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Increased Survival in Men with Metastatic Prostate Cancer

Published: Friday, December 06, 2013
Last Updated: Thursday, December 05, 2013
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Full details from the analysis will be presented at a scientific meeting in 2014.

Men with hormone-sensitive metastatic prostate cancer who received the chemotherapy drug docetaxel given at the start of standard hormone therapy lived longer than patients who received hormone therapy alone, according to early results from a National Institutes of Health-supported randomized controlled clinical trial.

The independent Data and Safety Monitoring Committee overseeing the trial recommended to the National Cancer Institute (NCI), part of NIH, that the study results be made public because a recent planned interim analysis showed the prolongation in overall survival. Full details from this early analysis will be presented at a scientific meeting in 2014 and in a peer-reviewed publication.

The study enrolled 790 men with metastatic prostate cancer between July 2006 and November 2012 in a trial known as E3805. All patients started treatment by receiving a form of hormone therapy known as ADT (androgen deprivation therapy). Androgens regulate male sex characteristics and can stimulate prostate cancer cells.

Men received either ADT alone or ADT with the chemotherapy drug docetaxel every three weeks over a period of 18 weeks. In addition to examining whether the study participants lived longer with the addition of chemotherapy, investigators looked at whether the extent of a patient's metastatic disease was high or low at the start of treatment.

Approximately two thirds of patients had a high extent of disease which, according to the study, meant the disease had spread to major organs such as the liver, had a spread resulting in four or more bone lesions, or both.

A significant improvement in the overall survival was noted favoring the participants who had received docetaxel chemotherapy in addition to the ADT compared to the ADT alone (three-year survival rates of 69.0 percent vs. 52.5 percent respectively).

Further analysis showed that patients with a high extent of metastatic disease accounted for most of the benefit in the overall survival from docetaxel plus ADT (three-year survival rates of 63.4 percent vs. 43.9 percent for ADT alone). Median follow-up to date is two years.

Since docetaxel has been shown in previous clinical trials to be beneficial in ADT-resistant disease and is approved by the U.S. Food and Drug Administration for treatment of late-stage prostate cancer, it is available for use now.

However, because it is a chemotherapy drug associated with some toxicities, its use in combination with ADT at this time should be restricted to patients with high-extent metastatic prostate cancer who are candidates for treatment with docetaxel, according to the trial investigators. This is the group of patients who experienced the most benefit in the current analysis.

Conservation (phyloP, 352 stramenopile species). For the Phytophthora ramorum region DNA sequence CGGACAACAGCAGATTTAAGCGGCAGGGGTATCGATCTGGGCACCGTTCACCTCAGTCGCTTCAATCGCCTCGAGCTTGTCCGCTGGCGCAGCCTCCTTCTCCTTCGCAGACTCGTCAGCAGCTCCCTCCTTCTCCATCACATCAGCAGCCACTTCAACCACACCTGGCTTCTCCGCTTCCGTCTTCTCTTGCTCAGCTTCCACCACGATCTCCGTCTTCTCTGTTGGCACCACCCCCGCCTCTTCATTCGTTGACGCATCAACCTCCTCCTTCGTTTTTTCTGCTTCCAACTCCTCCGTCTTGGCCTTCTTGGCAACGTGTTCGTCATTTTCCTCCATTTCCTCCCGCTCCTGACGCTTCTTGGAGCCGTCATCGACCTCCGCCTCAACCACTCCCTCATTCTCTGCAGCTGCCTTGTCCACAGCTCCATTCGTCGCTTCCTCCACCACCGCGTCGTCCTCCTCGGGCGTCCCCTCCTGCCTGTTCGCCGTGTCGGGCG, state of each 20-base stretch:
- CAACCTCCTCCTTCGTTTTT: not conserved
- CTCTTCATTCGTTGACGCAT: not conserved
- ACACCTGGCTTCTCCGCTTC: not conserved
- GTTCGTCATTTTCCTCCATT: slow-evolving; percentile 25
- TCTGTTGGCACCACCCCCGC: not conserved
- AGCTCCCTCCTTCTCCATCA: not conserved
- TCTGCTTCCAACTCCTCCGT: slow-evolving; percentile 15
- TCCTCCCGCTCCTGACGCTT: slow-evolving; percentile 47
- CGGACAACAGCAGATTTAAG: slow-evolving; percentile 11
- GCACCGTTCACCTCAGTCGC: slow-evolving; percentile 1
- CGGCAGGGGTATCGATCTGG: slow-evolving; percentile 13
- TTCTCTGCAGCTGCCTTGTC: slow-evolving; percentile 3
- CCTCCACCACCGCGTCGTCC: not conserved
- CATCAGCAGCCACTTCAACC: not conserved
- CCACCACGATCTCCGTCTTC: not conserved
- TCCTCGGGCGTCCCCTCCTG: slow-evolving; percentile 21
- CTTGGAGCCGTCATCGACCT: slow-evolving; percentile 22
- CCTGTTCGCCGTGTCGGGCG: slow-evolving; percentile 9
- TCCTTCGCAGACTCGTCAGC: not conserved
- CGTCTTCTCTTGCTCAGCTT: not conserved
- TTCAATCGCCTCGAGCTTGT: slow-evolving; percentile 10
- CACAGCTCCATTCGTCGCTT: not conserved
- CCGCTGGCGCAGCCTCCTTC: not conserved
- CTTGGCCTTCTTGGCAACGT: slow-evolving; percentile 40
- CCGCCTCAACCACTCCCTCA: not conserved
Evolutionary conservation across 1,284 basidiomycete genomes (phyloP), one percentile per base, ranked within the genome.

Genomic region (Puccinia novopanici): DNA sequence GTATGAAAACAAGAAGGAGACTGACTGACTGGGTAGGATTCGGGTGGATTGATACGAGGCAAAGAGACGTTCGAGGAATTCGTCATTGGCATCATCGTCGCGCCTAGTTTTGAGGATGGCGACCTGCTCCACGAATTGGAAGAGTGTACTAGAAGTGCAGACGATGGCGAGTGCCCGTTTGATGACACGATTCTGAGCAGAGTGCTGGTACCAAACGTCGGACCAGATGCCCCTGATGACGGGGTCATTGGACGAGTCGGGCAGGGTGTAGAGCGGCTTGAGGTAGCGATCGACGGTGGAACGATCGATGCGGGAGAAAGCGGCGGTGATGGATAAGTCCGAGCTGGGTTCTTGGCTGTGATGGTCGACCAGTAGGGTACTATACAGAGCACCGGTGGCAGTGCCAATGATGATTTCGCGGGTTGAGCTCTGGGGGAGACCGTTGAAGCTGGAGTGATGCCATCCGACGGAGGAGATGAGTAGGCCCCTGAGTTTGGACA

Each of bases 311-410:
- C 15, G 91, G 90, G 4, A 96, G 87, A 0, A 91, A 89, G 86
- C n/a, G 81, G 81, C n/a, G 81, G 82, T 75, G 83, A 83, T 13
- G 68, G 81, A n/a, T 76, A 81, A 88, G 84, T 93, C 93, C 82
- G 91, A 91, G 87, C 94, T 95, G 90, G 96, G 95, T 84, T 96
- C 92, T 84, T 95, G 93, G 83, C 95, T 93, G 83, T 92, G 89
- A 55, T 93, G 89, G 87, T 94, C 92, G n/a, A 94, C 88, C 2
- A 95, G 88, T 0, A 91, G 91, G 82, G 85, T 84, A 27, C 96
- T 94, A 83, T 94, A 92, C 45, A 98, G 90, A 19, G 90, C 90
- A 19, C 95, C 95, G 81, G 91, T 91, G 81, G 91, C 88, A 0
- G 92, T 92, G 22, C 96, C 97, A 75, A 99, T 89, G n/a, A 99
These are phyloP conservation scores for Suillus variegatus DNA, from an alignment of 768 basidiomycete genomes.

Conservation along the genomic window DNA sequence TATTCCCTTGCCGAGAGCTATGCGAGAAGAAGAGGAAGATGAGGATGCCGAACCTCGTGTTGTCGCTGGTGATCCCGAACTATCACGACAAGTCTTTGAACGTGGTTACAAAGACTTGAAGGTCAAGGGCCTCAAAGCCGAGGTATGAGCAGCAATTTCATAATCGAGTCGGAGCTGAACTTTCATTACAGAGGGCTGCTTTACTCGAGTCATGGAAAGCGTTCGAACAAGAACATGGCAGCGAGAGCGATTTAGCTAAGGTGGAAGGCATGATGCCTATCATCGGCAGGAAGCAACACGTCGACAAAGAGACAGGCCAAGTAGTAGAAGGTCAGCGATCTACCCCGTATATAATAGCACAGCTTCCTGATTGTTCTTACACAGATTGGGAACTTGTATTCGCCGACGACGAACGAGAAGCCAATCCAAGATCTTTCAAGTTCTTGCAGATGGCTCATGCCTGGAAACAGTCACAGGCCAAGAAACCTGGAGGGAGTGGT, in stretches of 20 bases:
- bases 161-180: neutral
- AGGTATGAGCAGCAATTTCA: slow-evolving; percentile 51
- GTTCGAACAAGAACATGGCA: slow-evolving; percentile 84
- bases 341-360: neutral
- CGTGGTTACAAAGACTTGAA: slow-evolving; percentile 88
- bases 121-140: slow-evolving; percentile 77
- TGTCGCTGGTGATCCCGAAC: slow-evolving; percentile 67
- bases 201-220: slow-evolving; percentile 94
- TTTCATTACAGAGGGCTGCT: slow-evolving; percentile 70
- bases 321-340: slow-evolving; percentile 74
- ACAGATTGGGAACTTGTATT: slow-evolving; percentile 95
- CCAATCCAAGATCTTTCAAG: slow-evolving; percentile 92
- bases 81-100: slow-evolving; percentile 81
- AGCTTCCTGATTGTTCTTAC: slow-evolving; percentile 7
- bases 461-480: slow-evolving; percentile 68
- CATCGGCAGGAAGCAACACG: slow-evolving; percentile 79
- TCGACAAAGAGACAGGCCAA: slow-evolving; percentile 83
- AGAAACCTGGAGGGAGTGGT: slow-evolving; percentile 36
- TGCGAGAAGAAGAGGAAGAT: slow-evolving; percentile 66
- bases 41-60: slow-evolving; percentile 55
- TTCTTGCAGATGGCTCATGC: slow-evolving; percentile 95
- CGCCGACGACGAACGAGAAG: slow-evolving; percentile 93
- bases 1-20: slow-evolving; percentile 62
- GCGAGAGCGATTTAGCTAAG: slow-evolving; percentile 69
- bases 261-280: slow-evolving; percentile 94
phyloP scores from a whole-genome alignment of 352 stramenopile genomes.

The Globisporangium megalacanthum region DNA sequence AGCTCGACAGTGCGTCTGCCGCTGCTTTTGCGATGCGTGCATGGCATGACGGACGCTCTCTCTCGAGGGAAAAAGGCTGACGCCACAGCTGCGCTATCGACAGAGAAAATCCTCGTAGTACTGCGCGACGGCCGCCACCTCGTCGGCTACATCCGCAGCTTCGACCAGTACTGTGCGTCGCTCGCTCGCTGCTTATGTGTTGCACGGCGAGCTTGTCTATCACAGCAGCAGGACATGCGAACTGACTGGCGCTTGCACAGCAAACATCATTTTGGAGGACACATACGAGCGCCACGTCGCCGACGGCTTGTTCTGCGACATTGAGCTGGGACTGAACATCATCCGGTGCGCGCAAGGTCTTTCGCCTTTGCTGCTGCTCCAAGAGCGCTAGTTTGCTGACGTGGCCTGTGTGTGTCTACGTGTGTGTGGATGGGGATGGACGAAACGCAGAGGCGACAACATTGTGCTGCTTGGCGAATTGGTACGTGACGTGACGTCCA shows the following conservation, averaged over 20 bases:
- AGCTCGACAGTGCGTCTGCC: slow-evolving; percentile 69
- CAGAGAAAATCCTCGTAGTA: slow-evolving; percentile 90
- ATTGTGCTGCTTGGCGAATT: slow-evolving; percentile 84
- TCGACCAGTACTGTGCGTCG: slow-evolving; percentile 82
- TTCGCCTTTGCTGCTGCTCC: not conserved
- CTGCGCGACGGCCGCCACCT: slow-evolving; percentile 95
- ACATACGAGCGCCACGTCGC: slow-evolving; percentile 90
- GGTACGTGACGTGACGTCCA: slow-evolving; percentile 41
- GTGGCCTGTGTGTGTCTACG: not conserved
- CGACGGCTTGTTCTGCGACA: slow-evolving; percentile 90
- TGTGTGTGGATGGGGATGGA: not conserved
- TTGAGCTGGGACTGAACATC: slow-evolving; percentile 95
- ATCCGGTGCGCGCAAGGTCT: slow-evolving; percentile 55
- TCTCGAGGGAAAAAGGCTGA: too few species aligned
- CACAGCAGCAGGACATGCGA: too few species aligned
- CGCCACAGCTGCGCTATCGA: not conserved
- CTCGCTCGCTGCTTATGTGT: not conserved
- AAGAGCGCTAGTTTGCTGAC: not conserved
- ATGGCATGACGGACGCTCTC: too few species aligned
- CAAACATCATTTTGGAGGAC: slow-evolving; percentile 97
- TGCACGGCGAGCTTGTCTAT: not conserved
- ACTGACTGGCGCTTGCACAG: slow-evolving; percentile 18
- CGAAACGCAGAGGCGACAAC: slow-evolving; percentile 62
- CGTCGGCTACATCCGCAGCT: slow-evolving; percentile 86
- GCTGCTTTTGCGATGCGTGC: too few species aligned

Further follow-up will be performed on patients with less extensive metastatic disease who participated in E3805 in order to define the effect of this treatment combination on these patients.

"The results of this study are practice-changing," said lead investigator Christopher Sweeney, Dana Farber Cancer Institute, Boston. "We have strong scientific evidence that patients with the most advanced metastatic prostate cancer benefit from the early addition of docetaxel to ADT and not waiting until the cancer has progressed on hormonal therapy. The findings of this study are important both for improving the clinical care we deliver now and in designing new clinical trials as we strive to further improve the lives of men with metastatic prostate cancer."

E3805 was sponsored by NCI and was designed and conducted by the ECOG-ACRIN Cancer Research Group in collaboration with SWOG, Alliance for Clinical Trials in Oncology, and NRG Oncology. Sanofi, Paris, the drug manufacturer, provided the docetaxel and supported this study under a Clinical Trials Agreement with ECOG-ACRIN.

"This trial would not have been done in the United States without a large national network of investigators brought together through the NCI-supported Cooperative Group program that was capable of rapidly enrolling many patients," said Jeff Abrams, M.D., clinical director of NCI's Division of Cancer Treatment and Diagnosis. "Additionally, these findings are an example of how combining two approved and available treatments can produce a significant improvement in clinical outcome.

It is estimated that over 238,000 men will be diagnosed with prostate cancer in the United States in 2013 and over 29,000 men will die of the disease.

NCI leads the National Cancer Program and the NIH effort to dramatically reduce the prevalence of cancer and improve the lives of cancer patients and their families, through research into prevention and cancer biology, the development of new interventions, and the training and mentoring of new researchers.


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